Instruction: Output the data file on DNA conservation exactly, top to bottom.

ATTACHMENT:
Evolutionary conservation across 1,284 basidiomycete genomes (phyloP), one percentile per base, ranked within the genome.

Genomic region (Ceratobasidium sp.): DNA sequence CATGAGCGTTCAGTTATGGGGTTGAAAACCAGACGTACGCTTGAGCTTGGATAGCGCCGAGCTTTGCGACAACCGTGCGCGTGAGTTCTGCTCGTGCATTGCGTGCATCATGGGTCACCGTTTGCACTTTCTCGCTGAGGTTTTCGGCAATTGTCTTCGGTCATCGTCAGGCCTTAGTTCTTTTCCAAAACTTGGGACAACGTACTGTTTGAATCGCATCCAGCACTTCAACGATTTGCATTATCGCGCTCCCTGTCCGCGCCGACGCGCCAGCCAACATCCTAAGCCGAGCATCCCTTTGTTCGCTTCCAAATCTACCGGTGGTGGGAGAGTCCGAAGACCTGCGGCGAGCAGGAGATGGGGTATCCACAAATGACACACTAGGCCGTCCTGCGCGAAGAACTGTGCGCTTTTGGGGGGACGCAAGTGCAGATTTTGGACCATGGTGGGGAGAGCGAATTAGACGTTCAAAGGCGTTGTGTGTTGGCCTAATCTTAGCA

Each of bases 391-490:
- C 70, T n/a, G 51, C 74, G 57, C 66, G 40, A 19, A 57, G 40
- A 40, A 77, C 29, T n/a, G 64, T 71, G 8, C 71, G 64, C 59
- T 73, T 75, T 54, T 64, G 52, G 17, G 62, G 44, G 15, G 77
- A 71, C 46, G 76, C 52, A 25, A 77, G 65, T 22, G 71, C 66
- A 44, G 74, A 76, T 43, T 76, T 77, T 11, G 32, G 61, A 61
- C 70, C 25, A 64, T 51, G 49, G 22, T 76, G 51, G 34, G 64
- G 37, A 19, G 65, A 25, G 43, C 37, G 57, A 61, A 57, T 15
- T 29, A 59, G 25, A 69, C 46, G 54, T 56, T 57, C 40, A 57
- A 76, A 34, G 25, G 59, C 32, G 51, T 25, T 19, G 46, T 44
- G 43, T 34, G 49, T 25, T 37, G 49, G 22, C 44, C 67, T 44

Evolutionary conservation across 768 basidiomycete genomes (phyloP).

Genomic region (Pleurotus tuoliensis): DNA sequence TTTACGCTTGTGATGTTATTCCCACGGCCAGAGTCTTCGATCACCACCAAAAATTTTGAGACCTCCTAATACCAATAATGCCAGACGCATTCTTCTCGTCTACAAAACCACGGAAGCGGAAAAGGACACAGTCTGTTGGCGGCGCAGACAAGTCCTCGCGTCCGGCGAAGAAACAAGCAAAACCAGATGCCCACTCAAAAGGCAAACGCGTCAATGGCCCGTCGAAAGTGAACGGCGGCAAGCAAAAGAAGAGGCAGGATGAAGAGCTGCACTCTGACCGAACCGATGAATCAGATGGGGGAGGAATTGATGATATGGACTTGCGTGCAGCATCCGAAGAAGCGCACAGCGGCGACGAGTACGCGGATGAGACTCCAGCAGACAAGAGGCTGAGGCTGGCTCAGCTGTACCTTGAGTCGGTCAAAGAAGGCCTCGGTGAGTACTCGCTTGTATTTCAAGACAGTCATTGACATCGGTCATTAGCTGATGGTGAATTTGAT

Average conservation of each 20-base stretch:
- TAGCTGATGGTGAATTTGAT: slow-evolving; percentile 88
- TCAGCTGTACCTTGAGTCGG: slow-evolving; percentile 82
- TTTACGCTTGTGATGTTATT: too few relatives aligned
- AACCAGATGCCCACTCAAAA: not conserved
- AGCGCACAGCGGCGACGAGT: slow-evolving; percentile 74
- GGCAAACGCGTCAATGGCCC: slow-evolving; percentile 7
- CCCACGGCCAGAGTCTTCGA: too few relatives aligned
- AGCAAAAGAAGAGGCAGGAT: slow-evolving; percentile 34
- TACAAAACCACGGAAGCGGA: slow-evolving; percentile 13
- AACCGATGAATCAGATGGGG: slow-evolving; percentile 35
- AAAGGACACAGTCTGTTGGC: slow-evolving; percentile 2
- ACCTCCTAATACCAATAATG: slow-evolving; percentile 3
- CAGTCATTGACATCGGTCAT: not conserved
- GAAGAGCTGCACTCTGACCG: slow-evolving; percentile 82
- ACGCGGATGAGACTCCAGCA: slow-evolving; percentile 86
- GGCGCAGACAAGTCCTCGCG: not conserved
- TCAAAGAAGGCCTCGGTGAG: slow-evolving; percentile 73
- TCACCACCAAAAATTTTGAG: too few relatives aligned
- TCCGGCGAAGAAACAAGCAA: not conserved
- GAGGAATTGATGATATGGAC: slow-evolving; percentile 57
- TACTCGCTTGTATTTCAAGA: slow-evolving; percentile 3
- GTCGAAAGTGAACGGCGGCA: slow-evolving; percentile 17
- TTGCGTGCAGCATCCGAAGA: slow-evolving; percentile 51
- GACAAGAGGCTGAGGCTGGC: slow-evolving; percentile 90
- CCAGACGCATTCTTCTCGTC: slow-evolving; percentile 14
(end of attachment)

Evolutionary conservation across 1,284 basidiomycete genomes (phyloP), one percentile per base, ranked within the genome.

Genomic region (Ceratobasidium sp.): DNA sequence CATGAGCGTTCAGTTATGGGGTTGAAAACCAGACGTACGCTTGAGCTTGGATAGCGCCGAGCTTTGCGACAACCGTGCGCGTGAGTTCTGCTCGTGCATTGCGTGCATCATGGGTCACCGTTTGCACTTTCTCGCTGAGGTTTTCGGCAATTGTCTTCGGTCATCGTCAGGCCTTAGTTCTTTTCCAAAACTTGGGACAACGTACTGTTTGAATCGCATCCAGCACTTCAACGATTTGCATTATCGCGCTCCCTGTCCGCGCCGACGCGCCAGCCAACATCCTAAGCCGAGCATCCCTTTGTTCGCTTCCAAATCTACCGGTGGTGGGAGAGTCCGAAGACCTGCGGCGAGCAGGAGATGGGGTATCCACAAATGACACACTAGGCCGTCCTGCGCGAAGAACTGTGCGCTTTTGGGGGGACGCAAGTGCAGATTTTGGACCATGGTGGGGAGAGCGAATTAGACGTTCAAAGGCGTTGTGTGTTGGCCTAATCTTAGCA

Each of bases 391-490:
- C 70, T n/a, G 51, C 74, G 57, C 66, G 40, A 19, A 57, G 40
- A 40, A 77, C 29, T n/a, G 64, T 71, G 8, C 71, G 64, C 59
- T 73, T 75, T 54, T 64, G 52, G 17, G 62, G 44, G 15, G 77
- A 71, C 46, G 76, C 52, A 25, A 77, G 65, T 22, G 71, C 66
- A 44, G 74, A 76, T 43, T 76, T 77, T 11, G 32, G 61, A 61
- C 70, C 25, A 64, T 51, G 49, G 22, T 76, G 51, G 34, G 64
- G 37, A 19, G 65, A 25, G 43, C 37, G 57, A 61, A 57, T 15
- T 29, A 59, G 25, A 69, C 46, G 54, T 56, T 57, C 40, A 57
- A 76, A 34, G 25, G 59, C 32, G 51, T 25, T 19, G 46, T 44
- G 43, T 34, G 49, T 25, T 37, G 49, G 22, C 44, C 67, T 44

Evolutionary conservation across 768 basidiomycete genomes (phyloP).

Genomic region (Pleurotus tuoliensis): DNA sequence TTTACGCTTGTGATGTTATTCCCACGGCCAGAGTCTTCGATCACCACCAAAAATTTTGAGACCTCCTAATACCAATAATGCCAGACGCATTCTTCTCGTCTACAAAACCACGGAAGCGGAAAAGGACACAGTCTGTTGGCGGCGCAGACAAGTCCTCGCGTCCGGCGAAGAAACAAGCAAAACCAGATGCCCACTCAAAAGGCAAACGCGTCAATGGCCCGTCGAAAGTGAACGGCGGCAAGCAAAAGAAGAGGCAGGATGAAGAGCTGCACTCTGACCGAACCGATGAATCAGATGGGGGAGGAATTGATGATATGGACTTGCGTGCAGCATCCGAAGAAGCGCACAGCGGCGACGAGTACGCGGATGAGACTCCAGCAGACAAGAGGCTGAGGCTGGCTCAGCTGTACCTTGAGTCGGTCAAAGAAGGCCTCGGTGAGTACTCGCTTGTATTTCAAGACAGTCATTGACATCGGTCATTAGCTGATGGTGAATTTGAT

Average conservation of each 20-base stretch:
- TAGCTGATGGTGAATTTGAT: slow-evolving; percentile 88
- TCAGCTGTACCTTGAGTCGG: slow-evolving; percentile 82
- TTTACGCTTGTGATGTTATT: too few relatives aligned
- AACCAGATGCCCACTCAAAA: not conserved
- AGCGCACAGCGGCGACGAGT: slow-evolving; percentile 74
- GGCAAACGCGTCAATGGCCC: slow-evolving; percentile 7
- CCCACGGCCAGAGTCTTCGA: too few relatives aligned
- AGCAAAAGAAGAGGCAGGAT: slow-evolving; percentile 34
- TACAAAACCACGGAAGCGGA: slow-evolving; percentile 13
- AACCGATGAATCAGATGGGG: slow-evolving; percentile 35
- AAAGGACACAGTCTGTTGGC: slow-evolving; percentile 2
- ACCTCCTAATACCAATAATG: slow-evolving; percentile 3
- CAGTCATTGACATCGGTCAT: not conserved
- GAAGAGCTGCACTCTGACCG: slow-evolving; percentile 82
- ACGCGGATGAGACTCCAGCA: slow-evolving; percentile 86
- GGCGCAGACAAGTCCTCGCG: not conserved
- TCAAAGAAGGCCTCGGTGAG: slow-evolving; percentile 73
- TCACCACCAAAAATTTTGAG: too few relatives aligned
- TCCGGCGAAGAAACAAGCAA: not conserved
- GAGGAATTGATGATATGGAC: slow-evolving; percentile 57
- TACTCGCTTGTATTTCAAGA: slow-evolving; percentile 3
- GTCGAAAGTGAACGGCGGCA: slow-evolving; percentile 17
- TTGCGTGCAGCATCCGAAGA: slow-evolving; percentile 51
- GACAAGAGGCTGAGGCTGGC: slow-evolving; percentile 90
- CCAGACGCATTCTTCTCGTC: slow-evolving; percentile 14